Thursday, December 28, 2006

My Bizarre Toothbrush


OK, so my wife does most of the shopping, including shopping for our tooth brushes. She generally buys multi-packs of whatever at Costco, and I'll stick a pack in my personal bathroom drawer so I can grab a new toothbrush each time I run out of toothpaste, which I find is a good time to replace. While I'm quite particular that I like Colgate Cavity Protection Great Regular Flavor--as opposed to the many other choices Colgate offers me in their Total®, Max Fresh®, Sensitive®, Fresh Confidence®, Tartar Control, Luminous™, Simply White®, 2in1, Sparkling White, Baking Soda & Peroxide Whitening Oxygen Bubbles, and Kids categories (those are all real from the Colgate website)--my only criteria in a toothbrush is that it not be too hard in the bristles or too small in the head, which lessens the effectiveness of my strokes.

Anyway, somewhere along the line--during my first marriage, actually--I developed the habit of brushing my teeth only in the morning and only in the shower--and if you think that's bad, take a look at my cavity-free mouth, you hoser. Seriously, the only cavity I've had filled is located in one of my wisdom teeth--and yes, I still have all four. And I still have the sealants installed in my molars from 25 years ago. One key to my dental near-perfection is that I grew up in Southern California with fluoride in the water.

So anyhow, a couple of mornings ago in the shower my elbow knocked my toothbrush to the floor. When I bent over to pick it up, I experienced a very strange sensation of hearing something BUZZING right near my feet. I couldn't figure it out! I thought something was coming up out of the drain to get me.

When I picked up my toothbrush, I realized that it was what was buzzing! Now, by all appearances this is just a normal-sized toothbrush, perhaps slightly chunky in the handle but not much. The packaging says something about "Pulsar," but I admit I never looked closely at the packaging or the toothbrush itself. It turns out that the brush has two little bumps on the handle for turning it off and on, but I never noticed those either.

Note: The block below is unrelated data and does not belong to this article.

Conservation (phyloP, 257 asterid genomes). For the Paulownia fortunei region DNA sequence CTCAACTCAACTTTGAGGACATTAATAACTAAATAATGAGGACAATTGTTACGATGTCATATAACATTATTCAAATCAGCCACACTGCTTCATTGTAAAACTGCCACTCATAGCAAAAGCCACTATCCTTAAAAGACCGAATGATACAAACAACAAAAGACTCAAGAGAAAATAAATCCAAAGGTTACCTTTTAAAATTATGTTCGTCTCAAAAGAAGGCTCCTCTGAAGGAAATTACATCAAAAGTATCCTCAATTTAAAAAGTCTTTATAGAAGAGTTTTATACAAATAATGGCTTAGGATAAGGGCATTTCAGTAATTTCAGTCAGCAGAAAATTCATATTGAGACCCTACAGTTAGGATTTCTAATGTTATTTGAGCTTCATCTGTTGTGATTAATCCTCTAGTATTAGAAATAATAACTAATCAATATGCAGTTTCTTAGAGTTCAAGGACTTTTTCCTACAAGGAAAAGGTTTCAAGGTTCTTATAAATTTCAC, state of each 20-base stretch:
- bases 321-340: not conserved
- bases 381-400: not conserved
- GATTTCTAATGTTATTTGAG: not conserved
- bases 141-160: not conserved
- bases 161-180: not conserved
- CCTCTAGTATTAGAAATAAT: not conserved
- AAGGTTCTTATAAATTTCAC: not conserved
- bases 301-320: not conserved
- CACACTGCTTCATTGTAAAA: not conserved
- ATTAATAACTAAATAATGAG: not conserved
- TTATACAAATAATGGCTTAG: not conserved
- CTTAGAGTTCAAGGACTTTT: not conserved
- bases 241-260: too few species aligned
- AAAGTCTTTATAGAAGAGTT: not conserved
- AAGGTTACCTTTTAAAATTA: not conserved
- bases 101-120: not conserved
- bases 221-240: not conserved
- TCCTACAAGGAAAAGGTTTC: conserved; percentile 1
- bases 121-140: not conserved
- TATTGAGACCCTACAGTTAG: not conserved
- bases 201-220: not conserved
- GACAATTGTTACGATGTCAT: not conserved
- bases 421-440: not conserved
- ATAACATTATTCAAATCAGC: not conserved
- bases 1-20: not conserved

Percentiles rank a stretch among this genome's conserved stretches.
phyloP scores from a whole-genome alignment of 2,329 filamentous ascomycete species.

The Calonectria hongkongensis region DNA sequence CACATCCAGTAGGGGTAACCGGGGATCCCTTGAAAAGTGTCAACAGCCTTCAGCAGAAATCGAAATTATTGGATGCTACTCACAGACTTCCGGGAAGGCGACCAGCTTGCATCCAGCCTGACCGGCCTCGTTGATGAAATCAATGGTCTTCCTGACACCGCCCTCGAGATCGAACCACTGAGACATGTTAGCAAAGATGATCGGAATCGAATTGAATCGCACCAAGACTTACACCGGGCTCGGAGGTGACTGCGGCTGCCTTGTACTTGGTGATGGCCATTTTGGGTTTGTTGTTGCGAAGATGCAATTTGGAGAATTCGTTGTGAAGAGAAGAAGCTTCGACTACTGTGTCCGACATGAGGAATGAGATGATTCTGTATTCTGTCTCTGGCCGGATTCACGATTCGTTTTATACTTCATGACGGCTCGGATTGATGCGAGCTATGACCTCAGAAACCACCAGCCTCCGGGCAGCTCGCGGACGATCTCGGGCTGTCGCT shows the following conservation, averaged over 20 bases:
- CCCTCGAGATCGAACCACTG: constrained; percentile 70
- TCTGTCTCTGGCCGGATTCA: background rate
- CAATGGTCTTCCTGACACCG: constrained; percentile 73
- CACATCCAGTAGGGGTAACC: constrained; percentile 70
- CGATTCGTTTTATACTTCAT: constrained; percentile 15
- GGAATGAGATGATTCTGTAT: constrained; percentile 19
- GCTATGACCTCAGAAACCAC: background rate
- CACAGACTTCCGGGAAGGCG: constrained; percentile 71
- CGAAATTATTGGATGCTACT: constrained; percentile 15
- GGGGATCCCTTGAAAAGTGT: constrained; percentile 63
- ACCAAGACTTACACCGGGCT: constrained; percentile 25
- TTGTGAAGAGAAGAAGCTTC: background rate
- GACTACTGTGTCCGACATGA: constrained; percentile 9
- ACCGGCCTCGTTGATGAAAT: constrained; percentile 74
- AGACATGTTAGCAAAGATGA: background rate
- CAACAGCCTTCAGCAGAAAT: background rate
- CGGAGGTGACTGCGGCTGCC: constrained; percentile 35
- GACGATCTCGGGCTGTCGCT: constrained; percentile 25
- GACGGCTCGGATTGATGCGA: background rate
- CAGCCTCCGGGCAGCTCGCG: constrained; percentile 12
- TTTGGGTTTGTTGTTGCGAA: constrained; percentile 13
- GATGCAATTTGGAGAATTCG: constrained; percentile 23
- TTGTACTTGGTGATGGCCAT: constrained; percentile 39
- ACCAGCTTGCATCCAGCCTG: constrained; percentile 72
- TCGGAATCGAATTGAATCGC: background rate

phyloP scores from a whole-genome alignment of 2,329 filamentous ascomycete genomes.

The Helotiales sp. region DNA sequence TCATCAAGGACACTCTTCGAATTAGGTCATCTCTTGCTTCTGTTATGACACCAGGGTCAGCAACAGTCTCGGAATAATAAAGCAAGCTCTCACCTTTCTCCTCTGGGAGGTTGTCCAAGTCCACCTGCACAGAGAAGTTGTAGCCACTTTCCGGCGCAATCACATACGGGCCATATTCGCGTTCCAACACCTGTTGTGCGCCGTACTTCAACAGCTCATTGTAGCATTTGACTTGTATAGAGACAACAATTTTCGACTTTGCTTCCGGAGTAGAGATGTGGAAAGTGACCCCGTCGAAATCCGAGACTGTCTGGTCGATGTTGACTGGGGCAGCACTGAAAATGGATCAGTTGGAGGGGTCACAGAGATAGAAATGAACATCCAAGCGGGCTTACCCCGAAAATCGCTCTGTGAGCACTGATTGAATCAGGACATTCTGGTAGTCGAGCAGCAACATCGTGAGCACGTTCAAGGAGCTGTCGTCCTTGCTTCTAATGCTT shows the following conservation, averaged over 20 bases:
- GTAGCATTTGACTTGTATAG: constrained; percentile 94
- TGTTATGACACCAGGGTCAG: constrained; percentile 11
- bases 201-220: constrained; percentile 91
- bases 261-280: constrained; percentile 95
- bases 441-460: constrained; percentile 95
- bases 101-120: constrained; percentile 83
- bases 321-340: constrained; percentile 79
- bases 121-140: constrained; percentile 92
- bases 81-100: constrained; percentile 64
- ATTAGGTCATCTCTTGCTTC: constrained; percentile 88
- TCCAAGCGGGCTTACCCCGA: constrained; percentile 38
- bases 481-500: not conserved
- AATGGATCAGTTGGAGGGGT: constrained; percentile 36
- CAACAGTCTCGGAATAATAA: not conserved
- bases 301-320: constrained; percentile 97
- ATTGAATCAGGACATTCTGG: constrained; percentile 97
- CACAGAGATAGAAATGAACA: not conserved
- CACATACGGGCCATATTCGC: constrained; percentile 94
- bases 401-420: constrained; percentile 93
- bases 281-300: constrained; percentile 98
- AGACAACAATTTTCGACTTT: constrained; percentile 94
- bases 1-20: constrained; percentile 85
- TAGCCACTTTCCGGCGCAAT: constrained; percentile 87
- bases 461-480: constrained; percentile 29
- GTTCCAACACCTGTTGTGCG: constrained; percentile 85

This morning I tried brushing with the vibrating feature for the first time, and it was OK. What's funny is that I've thrown away some earlier versions of this toothbrush without tapping into the battery power at all. The bottom line is that the dental care industry has just become way too complex and sophisticated for my 40-year-old brain to keep track of! Honey, did you know these brushes vibrated when you bought them?

5 comments:

Ann said...

Nope, but I do now. Maybe I should try one. Are you hiding them from me?

Christopher Bigelow said...

You can get one out of my bathroom drawer, honey. But no one else reading this is allowed to take one...

Anonymous said...

It's your little bro Dave. I got one of those damn Pulsar brushes in my stocking and haven't opened it yet. I'm a bit suspicious.

Ann said...

I started using your funky toothbrush (well not actually yours but one from the drawer) and it kinda bugs me. My mouth feels all jittery for a while after I brush.

Holly said...

I realize you're not advocating that we all go out and buy this toothbrush, and I'm glad about that, because things like this make me nuts. It's just not that hard to move your hand while you brush your teeth. I don't know why we think we need everything to be mechanized and motorized. OK, I don't want to walk everywhere, and I put my computer to a lot of use. But a disposable motorized toothbrush? It's a waste to make it, and a waste to throw it away.

Holly